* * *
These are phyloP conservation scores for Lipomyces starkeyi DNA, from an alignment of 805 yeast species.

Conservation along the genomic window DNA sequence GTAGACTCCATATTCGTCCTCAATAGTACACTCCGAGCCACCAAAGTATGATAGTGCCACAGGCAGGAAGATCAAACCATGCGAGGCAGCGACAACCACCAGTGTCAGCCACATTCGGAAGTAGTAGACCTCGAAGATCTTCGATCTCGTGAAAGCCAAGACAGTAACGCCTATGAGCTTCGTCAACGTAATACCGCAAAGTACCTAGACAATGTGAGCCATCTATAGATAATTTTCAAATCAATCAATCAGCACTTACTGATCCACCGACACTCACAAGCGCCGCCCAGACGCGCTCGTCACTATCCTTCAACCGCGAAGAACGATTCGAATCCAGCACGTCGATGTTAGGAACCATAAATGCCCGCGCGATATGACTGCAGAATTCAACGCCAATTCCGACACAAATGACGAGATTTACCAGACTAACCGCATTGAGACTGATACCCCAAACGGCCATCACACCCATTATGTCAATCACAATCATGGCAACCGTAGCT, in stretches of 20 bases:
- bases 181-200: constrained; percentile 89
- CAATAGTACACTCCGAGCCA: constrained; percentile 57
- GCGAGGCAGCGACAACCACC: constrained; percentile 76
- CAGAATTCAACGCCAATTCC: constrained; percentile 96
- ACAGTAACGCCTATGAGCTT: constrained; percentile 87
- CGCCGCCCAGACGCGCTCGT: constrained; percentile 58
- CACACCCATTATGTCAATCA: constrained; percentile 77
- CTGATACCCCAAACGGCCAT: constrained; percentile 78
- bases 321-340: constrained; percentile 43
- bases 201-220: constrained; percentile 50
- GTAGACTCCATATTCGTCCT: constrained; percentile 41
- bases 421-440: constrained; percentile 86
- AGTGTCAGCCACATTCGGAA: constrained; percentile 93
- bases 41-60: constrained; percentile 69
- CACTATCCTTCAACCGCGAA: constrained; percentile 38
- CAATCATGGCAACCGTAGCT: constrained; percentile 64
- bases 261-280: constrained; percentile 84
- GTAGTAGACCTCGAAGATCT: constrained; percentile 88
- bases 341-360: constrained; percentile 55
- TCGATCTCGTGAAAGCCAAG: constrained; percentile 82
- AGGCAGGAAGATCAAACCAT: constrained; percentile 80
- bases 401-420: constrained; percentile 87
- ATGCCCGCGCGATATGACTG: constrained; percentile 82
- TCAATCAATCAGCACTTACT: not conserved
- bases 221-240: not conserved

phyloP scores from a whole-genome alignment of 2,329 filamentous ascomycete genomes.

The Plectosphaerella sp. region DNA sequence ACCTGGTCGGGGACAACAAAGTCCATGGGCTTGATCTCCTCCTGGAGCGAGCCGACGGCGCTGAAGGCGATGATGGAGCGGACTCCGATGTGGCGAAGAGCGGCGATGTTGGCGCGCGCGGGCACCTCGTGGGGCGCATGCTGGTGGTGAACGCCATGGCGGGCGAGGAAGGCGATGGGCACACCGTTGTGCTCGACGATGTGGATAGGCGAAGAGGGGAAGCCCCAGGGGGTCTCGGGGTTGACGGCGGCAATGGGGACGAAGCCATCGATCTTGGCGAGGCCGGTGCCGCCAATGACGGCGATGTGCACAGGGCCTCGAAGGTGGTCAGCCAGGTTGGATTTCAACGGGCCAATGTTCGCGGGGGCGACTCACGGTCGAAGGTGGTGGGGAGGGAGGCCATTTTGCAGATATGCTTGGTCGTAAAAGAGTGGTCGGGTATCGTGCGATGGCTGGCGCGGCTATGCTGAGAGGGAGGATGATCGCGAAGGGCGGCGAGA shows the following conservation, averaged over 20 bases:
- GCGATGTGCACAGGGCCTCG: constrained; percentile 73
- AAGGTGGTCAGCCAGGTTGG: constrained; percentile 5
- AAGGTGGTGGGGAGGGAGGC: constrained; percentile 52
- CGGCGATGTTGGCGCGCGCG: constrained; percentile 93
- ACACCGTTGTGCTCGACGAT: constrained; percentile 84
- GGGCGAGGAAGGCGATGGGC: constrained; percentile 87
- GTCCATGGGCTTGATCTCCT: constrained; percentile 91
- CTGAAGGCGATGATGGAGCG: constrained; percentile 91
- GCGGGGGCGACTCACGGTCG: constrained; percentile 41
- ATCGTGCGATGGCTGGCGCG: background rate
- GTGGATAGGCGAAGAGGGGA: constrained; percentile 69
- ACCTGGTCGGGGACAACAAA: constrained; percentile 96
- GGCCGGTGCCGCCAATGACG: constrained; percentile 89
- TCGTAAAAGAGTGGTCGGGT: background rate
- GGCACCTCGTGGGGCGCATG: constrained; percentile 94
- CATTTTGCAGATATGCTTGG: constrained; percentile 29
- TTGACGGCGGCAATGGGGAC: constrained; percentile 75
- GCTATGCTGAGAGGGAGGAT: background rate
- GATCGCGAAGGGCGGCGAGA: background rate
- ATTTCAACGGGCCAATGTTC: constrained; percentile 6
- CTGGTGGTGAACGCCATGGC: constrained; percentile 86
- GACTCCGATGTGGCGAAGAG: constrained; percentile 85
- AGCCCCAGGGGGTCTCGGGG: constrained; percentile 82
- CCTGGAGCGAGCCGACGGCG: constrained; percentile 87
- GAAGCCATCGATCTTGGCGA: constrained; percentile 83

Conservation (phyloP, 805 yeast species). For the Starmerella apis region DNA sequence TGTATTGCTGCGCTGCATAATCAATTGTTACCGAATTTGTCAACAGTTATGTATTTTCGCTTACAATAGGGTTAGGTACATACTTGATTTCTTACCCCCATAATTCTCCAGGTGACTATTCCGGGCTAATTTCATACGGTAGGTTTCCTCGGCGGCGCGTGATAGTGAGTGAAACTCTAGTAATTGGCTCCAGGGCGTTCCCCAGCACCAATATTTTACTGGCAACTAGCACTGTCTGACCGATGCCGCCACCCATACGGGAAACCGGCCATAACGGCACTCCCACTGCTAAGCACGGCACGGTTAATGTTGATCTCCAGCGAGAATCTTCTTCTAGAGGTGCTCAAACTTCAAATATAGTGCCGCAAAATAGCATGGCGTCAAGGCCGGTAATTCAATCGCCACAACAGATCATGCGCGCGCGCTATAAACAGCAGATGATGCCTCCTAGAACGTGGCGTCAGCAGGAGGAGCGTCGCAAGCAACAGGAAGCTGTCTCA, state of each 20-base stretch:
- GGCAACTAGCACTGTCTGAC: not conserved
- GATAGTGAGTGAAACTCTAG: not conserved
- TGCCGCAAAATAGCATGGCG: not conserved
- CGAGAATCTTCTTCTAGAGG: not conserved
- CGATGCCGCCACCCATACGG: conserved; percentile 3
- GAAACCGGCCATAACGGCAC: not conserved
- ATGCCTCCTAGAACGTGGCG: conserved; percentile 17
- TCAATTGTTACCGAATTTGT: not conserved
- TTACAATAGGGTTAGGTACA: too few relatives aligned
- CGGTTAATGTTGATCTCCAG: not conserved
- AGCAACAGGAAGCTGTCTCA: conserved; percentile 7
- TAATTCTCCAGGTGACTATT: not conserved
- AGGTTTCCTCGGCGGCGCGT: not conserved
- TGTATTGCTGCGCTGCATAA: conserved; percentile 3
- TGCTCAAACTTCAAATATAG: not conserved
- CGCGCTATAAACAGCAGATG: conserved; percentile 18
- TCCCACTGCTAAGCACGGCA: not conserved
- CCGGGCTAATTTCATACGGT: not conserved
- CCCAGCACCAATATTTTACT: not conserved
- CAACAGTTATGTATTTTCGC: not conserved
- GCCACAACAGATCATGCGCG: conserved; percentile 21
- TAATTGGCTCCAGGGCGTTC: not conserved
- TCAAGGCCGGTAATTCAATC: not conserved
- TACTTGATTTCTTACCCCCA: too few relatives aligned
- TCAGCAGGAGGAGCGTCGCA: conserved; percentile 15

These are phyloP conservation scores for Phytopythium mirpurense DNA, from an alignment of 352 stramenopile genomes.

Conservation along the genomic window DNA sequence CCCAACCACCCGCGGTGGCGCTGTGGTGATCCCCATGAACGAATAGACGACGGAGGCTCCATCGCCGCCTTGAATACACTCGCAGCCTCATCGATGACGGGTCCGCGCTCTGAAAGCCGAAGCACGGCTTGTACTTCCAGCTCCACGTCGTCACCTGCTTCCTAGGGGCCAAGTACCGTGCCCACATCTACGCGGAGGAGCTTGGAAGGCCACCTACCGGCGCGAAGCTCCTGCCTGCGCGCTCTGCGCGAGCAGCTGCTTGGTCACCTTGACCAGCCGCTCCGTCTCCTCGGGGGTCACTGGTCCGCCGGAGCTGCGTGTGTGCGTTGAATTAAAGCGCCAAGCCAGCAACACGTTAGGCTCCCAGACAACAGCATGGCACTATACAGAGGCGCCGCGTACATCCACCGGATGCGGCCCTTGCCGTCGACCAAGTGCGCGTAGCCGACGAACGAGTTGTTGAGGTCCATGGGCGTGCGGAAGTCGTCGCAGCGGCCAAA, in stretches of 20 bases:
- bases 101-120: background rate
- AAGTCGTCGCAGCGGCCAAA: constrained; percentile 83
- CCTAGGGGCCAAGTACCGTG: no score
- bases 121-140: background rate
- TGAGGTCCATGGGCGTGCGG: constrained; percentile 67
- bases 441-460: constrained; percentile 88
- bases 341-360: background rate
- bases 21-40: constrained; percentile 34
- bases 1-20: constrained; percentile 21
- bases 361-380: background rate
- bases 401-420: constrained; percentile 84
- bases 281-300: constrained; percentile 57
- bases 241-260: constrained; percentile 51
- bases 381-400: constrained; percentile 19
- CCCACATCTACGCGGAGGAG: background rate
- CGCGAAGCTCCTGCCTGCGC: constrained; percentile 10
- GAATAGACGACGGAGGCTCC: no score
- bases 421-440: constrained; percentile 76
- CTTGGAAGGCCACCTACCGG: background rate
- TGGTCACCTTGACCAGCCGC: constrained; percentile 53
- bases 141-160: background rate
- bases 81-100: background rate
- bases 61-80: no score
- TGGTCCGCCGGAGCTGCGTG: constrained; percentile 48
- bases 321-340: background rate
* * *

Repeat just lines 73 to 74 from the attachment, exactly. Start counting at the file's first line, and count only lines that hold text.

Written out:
- CCGGGCTAATTTCATACGGT: not conserved
- CCCAGCACCAATATTTTACT: not conserved